Poland to Remember First Shul Burned After 1939 Nazi Invasion
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Poland to Remember First Shul Burned After 1939 Nazi Invasion

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The first synagogue in Poland burned by the Nazis after they invaded that country in September 1939 will be remembered there next Tuesday.

A plaque will be placed on that day at the former site of the main synagogue of Katowice. The idea came from a group of Israelis originally from Katowice who visited the city.

Visitors are expected from all over the world, and the city’s government heads will attend the ceremony as well.

There are about 100 Jewish families now living in Katowice, according to Rabbi Chaskell Besser, who is in charge of Polish Jewish affairs for the Ronald Lauder Foundation here. Besser, who visits Poland monthly, said about 80 people come to a Jewish club there every day.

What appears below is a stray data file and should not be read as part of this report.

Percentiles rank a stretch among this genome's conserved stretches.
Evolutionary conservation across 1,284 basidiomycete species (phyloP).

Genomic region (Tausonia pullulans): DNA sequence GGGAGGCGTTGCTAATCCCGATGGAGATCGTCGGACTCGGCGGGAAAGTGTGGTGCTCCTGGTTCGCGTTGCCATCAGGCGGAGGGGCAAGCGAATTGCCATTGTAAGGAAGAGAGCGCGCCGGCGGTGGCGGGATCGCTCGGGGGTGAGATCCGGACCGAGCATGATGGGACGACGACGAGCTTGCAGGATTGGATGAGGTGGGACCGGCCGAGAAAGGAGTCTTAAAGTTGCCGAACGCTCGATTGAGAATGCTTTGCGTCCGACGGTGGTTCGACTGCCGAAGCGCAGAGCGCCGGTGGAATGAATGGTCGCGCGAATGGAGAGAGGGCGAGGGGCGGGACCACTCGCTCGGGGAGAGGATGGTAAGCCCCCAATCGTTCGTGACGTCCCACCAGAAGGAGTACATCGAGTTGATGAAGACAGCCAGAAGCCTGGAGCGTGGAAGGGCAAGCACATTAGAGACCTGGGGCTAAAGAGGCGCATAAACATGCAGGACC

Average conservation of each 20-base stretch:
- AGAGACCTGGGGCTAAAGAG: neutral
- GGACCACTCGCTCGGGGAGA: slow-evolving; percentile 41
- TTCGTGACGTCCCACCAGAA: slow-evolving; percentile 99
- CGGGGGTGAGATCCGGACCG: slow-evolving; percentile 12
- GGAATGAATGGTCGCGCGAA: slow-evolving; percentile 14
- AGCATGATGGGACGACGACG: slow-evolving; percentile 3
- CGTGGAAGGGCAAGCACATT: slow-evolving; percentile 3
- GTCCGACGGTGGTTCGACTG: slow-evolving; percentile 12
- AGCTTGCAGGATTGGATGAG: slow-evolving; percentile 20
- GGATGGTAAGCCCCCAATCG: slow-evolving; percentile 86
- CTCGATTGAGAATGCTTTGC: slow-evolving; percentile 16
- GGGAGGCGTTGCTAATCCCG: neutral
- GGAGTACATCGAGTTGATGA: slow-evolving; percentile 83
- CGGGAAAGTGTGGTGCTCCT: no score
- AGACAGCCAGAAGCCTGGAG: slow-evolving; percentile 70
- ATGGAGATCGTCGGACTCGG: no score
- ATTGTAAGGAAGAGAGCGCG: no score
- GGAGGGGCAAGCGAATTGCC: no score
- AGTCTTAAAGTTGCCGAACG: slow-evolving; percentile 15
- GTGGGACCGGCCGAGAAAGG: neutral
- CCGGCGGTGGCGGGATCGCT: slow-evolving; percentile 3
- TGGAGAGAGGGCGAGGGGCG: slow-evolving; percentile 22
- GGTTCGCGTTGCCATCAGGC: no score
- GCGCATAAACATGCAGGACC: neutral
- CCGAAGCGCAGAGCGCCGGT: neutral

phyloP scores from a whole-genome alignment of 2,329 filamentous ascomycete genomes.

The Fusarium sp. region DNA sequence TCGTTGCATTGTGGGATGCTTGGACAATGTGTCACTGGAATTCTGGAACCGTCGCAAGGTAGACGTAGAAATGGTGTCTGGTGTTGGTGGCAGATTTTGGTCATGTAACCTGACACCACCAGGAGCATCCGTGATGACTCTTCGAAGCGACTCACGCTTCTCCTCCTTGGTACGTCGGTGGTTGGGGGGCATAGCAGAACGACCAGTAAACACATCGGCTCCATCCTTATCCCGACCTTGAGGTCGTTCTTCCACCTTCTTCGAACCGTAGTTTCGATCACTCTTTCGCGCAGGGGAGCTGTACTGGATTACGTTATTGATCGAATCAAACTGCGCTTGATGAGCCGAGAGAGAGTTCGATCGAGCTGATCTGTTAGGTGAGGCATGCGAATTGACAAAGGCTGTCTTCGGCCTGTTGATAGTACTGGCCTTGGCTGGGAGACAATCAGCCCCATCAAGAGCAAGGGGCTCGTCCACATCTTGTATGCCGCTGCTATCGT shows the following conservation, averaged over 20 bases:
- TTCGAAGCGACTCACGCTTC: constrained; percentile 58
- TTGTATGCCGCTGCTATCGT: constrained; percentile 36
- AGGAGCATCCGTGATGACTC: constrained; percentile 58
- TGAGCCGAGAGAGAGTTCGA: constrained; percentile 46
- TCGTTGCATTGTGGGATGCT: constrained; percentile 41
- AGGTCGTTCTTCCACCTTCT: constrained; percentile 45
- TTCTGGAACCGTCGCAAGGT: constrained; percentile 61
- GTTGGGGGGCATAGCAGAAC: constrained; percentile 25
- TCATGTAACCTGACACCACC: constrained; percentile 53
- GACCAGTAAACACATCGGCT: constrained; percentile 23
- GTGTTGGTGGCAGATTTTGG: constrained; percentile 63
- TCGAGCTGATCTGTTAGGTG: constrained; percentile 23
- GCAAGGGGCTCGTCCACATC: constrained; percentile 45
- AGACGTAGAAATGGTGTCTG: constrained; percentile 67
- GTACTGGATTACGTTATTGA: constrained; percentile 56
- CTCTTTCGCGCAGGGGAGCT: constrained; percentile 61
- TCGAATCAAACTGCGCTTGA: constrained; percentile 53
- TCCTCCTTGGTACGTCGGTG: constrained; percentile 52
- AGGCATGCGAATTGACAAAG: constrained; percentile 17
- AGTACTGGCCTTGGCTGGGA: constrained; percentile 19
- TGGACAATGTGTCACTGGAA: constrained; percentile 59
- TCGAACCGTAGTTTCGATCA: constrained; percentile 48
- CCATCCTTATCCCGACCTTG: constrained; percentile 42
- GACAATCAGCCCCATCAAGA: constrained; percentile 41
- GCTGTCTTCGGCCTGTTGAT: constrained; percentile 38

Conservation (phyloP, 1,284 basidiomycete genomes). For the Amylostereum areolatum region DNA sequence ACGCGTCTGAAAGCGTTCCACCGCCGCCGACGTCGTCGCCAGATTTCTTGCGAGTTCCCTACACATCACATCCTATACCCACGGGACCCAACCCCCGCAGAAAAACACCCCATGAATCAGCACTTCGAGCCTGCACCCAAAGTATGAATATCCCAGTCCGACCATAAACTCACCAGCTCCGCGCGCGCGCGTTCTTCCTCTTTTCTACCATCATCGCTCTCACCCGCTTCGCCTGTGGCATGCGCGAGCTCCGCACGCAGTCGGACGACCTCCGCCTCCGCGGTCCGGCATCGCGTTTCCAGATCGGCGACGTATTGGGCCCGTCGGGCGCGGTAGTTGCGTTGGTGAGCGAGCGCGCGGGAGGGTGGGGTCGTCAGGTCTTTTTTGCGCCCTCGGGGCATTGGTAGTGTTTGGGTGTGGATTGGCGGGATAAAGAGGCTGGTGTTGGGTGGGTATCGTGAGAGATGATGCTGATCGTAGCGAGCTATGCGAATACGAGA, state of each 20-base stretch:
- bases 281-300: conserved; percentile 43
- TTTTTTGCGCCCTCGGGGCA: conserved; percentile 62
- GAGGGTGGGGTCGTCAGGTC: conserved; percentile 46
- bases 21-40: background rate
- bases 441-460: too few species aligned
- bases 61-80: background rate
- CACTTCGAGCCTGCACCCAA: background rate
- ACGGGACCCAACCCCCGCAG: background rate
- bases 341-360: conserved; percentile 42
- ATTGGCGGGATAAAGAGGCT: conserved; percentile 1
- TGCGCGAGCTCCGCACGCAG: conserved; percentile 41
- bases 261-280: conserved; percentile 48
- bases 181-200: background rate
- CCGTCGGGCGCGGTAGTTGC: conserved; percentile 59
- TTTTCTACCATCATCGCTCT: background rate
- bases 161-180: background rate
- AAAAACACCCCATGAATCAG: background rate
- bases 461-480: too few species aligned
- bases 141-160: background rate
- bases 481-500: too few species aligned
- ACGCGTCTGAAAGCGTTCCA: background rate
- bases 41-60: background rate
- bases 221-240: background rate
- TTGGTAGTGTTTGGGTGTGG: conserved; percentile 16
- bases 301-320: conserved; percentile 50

Katowice was once a major Jewish city, the place where Agudath Israel was founded.

There is a shtiebel in Katowice that was built after the war, said Besser. It exists in an apartment that has a moveable roof in one room to provide for a sukkah.

But there is no longer a rabbi in Katowice. The newly appointed rabbi of Warsaw, Menachem Joskowitz, will attend the ceremony and also perform a bar mitzvah there that is to take place later this summer.

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